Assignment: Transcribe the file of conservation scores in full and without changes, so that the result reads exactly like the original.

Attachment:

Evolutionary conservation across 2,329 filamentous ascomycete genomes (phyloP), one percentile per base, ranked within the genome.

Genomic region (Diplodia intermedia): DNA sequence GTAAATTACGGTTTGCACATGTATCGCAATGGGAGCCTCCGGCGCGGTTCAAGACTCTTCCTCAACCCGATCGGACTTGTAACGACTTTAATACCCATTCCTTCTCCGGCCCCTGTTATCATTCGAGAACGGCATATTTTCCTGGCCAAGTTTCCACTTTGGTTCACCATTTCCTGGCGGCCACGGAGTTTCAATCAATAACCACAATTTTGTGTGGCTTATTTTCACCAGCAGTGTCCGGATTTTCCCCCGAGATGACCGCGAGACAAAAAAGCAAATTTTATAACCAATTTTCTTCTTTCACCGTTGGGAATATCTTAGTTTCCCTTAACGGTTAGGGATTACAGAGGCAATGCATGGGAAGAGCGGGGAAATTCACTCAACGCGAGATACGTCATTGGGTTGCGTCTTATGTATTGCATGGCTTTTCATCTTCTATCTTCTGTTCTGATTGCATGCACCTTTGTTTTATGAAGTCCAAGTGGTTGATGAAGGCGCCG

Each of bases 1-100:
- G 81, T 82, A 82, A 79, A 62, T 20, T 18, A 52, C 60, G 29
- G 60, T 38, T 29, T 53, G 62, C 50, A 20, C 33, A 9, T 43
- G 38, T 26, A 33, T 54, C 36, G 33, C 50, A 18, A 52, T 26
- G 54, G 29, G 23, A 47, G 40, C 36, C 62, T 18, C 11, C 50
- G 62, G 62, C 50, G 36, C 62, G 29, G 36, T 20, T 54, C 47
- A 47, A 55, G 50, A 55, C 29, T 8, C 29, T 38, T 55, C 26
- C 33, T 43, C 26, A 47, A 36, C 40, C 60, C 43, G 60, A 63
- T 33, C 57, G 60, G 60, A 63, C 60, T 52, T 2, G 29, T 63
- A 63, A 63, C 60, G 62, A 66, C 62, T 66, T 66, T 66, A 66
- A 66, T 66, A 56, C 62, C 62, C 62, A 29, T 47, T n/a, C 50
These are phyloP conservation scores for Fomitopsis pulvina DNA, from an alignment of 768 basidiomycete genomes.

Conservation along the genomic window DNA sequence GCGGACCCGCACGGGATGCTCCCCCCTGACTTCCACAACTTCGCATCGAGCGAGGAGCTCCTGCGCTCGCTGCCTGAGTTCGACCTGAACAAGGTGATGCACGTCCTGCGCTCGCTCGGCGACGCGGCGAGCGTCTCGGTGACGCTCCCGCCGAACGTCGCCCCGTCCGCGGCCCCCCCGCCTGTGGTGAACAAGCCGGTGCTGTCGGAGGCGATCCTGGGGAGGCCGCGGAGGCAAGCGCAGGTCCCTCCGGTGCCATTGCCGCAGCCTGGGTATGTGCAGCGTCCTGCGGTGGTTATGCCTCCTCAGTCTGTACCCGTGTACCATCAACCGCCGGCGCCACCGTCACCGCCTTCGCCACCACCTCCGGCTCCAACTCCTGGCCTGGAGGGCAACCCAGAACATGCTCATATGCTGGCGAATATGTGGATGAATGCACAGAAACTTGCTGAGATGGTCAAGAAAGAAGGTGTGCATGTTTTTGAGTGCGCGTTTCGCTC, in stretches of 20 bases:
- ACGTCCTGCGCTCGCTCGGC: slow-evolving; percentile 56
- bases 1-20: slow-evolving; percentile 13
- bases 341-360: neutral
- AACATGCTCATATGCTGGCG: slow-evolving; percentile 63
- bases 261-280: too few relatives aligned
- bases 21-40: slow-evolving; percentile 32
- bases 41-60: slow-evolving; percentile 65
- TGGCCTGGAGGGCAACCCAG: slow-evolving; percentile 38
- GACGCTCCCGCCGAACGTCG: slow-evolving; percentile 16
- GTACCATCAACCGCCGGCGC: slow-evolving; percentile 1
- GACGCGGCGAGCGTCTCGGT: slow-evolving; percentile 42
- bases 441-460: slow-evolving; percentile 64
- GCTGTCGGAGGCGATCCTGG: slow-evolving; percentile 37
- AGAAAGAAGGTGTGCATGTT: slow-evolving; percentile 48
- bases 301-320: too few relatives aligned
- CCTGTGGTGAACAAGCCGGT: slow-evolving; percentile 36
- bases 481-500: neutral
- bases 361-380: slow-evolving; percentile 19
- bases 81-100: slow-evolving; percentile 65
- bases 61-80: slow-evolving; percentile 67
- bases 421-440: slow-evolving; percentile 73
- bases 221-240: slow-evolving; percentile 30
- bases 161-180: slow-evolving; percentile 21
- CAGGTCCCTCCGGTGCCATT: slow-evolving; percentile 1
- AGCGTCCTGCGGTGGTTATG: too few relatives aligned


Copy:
Evolutionary conservation across 2,329 filamentous ascomycete genomes (phyloP), one percentile per base, ranked within the genome.

Genomic region (Diplodia intermedia): DNA sequence GTAAATTACGGTTTGCACATGTATCGCAATGGGAGCCTCCGGCGCGGTTCAAGACTCTTCCTCAACCCGATCGGACTTGTAACGACTTTAATACCCATTCCTTCTCCGGCCCCTGTTATCATTCGAGAACGGCATATTTTCCTGGCCAAGTTTCCACTTTGGTTCACCATTTCCTGGCGGCCACGGAGTTTCAATCAATAACCACAATTTTGTGTGGCTTATTTTCACCAGCAGTGTCCGGATTTTCCCCCGAGATGACCGCGAGACAAAAAAGCAAATTTTATAACCAATTTTCTTCTTTCACCGTTGGGAATATCTTAGTTTCCCTTAACGGTTAGGGATTACAGAGGCAATGCATGGGAAGAGCGGGGAAATTCACTCAACGCGAGATACGTCATTGGGTTGCGTCTTATGTATTGCATGGCTTTTCATCTTCTATCTTCTGTTCTGATTGCATGCACCTTTGTTTTATGAAGTCCAAGTGGTTGATGAAGGCGCCG

Each of bases 1-100:
- G 81, T 82, A 82, A 79, A 62, T 20, T 18, A 52, C 60, G 29
- G 60, T 38, T 29, T 53, G 62, C 50, A 20, C 33, A 9, T 43
- G 38, T 26, A 33, T 54, C 36, G 33, C 50, A 18, A 52, T 26
- G 54, G 29, G 23, A 47, G 40, C 36, C 62, T 18, C 11, C 50
- G 62, G 62, C 50, G 36, C 62, G 29, G 36, T 20, T 54, C 47
- A 47, A 55, G 50, A 55, C 29, T 8, C 29, T 38, T 55, C 26
- C 33, T 43, C 26, A 47, A 36, C 40, C 60, C 43, G 60, A 63
- T 33, C 57, G 60, G 60, A 63, C 60, T 52, T 2, G 29, T 63
- A 63, A 63, C 60, G 62, A 66, C 62, T 66, T 66, T 66, A 66
- A 66, T 66, A 56, C 62, C 62, C 62, A 29, T 47, T n/a, C 50
These are phyloP conservation scores for Fomitopsis pulvina DNA, from an alignment of 768 basidiomycete genomes.

Conservation along the genomic window DNA sequence GCGGACCCGCACGGGATGCTCCCCCCTGACTTCCACAACTTCGCATCGAGCGAGGAGCTCCTGCGCTCGCTGCCTGAGTTCGACCTGAACAAGGTGATGCACGTCCTGCGCTCGCTCGGCGACGCGGCGAGCGTCTCGGTGACGCTCCCGCCGAACGTCGCCCCGTCCGCGGCCCCCCCGCCTGTGGTGAACAAGCCGGTGCTGTCGGAGGCGATCCTGGGGAGGCCGCGGAGGCAAGCGCAGGTCCCTCCGGTGCCATTGCCGCAGCCTGGGTATGTGCAGCGTCCTGCGGTGGTTATGCCTCCTCAGTCTGTACCCGTGTACCATCAACCGCCGGCGCCACCGTCACCGCCTTCGCCACCACCTCCGGCTCCAACTCCTGGCCTGGAGGGCAACCCAGAACATGCTCATATGCTGGCGAATATGTGGATGAATGCACAGAAACTTGCTGAGATGGTCAAGAAAGAAGGTGTGCATGTTTTTGAGTGCGCGTTTCGCTC, in stretches of 20 bases:
- ACGTCCTGCGCTCGCTCGGC: slow-evolving; percentile 56
- bases 1-20: slow-evolving; percentile 13
- bases 341-360: neutral
- AACATGCTCATATGCTGGCG: slow-evolving; percentile 63
- bases 261-280: too few relatives aligned
- bases 21-40: slow-evolving; percentile 32
- bases 41-60: slow-evolving; percentile 65
- TGGCCTGGAGGGCAACCCAG: slow-evolving; percentile 38
- GACGCTCCCGCCGAACGTCG: slow-evolving; percentile 16
- GTACCATCAACCGCCGGCGC: slow-evolving; percentile 1
- GACGCGGCGAGCGTCTCGGT: slow-evolving; percentile 42
- bases 441-460: slow-evolving; percentile 64
- GCTGTCGGAGGCGATCCTGG: slow-evolving; percentile 37
- AGAAAGAAGGTGTGCATGTT: slow-evolving; percentile 48
- bases 301-320: too few relatives aligned
- CCTGTGGTGAACAAGCCGGT: slow-evolving; percentile 36
- bases 481-500: neutral
- bases 361-380: slow-evolving; percentile 19
- bases 81-100: slow-evolving; percentile 65
- bases 61-80: slow-evolving; percentile 67
- bases 421-440: slow-evolving; percentile 73
- bases 221-240: slow-evolving; percentile 30
- bases 161-180: slow-evolving; percentile 21
- CAGGTCCCTCCGGTGCCATT: slow-evolving; percentile 1
- AGCGTCCTGCGGTGGTTATG: too few relatives aligned